Greene has a history of bigoted comments. As Politico reported in June, Greene has “suggested that Muslims do not belong in government; thinks black people ‘are held slaves to the Democratic Party’; called George Soros, a Jewish Democratic megadonor, a Nazi; and said she would feel ‘proud’ to see a Confederate monument if she were black because it symbolizes progress made since the Civil War.”

Greene visited Congress and tried to get Reps. Ilhan Omar and Rashida Tlaib, who are Muslim, to retake their oaths on the Bible. In February 2019, Greene filmed herself unsuccessfully trying to interrogate Reps. Ilhan Omar (D-MN) and Rashida Tlaib (D-MI). During the video, she falsely claimed that they're illegitimate members of Congress because they took their congressional oaths of office on the Quran and said she wanted to make them retake their oaths on the Bible. Greene also said she wanted to tell them they “really should go back to the Middle East if they support Sharia.” In addition to being bigoted, her remarks are also ignorant as their oaths were legitimate and neither representative is from the Middle East. 

Greene shared an anti-Muslim video that portrays Jewish people as trying to destroy Europe through immigration. In December 2018, Greene shared an anti-refugee video and claimed, “This is what the UN wants all over the world.” The video features anti-Muslim propaganda, quotes an anti-Semitic Holocaust denier saying that “Zionist supremacists have schemed to promote immigration and miscegenation” and, as one reporter wrote, “implies that Jews are at the heart of a project to destroy Europe as we know it.”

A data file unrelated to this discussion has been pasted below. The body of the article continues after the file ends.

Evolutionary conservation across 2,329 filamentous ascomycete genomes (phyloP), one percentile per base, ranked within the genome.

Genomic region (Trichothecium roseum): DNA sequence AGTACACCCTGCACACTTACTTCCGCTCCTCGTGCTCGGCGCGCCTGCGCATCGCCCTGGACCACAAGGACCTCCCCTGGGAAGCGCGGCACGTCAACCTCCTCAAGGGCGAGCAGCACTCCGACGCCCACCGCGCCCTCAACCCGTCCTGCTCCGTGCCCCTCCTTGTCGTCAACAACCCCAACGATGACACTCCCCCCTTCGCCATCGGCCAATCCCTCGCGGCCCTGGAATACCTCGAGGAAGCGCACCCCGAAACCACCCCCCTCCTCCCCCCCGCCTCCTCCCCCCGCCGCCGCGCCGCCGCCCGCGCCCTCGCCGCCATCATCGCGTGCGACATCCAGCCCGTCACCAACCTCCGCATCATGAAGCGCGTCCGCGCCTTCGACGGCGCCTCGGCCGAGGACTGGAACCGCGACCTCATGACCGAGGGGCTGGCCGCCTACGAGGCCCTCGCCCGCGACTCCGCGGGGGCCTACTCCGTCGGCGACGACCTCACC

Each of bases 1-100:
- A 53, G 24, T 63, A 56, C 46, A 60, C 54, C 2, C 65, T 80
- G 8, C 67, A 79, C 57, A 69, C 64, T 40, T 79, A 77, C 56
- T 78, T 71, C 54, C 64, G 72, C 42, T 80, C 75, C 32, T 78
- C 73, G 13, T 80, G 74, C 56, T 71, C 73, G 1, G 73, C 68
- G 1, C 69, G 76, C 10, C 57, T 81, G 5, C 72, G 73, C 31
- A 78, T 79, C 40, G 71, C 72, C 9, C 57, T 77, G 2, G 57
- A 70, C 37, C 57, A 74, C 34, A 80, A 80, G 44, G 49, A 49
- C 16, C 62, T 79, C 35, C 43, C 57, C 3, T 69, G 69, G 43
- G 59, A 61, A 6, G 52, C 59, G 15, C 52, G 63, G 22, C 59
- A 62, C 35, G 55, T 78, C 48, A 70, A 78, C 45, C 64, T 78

Greene called the 2018 pipe bomb packages to members of Congress and others a hoax. Shortly before the 2018 midterm elections, pipe bombs were mailed to CNN, prominent Democrats, and members of Congress. Greene responded to the news by telling her social media followers that the packages were a hoax perpetrated by the targeted people and the left in an “attempt to create a blue wave.” 

Greene claimed that the Obama administration used MS-13 to assassinate Seth Rich. Greene said in a 2018 video that the Obama administration had the violent MS-13 street gang murder Democratic staffer Seth Rich. Greene’s unhinged claim echoes a post by someone purporting to be “Q.” 

Greene falsely claimed that Obama is “a Muslim” and that he “opened up our borders to an invasion by Muslims.” In 2018, Greene falsely claimed that former President Barack Obama and former senior White House adviser Valerie Jarrett are Muslims, stating: “Yes. I do believe he is a Muslim. And yes, Valerie Jarrett is, too.” She used those purported facts to launch a bigoted attack that “Obama opened up our borders to an invasion by Muslims.”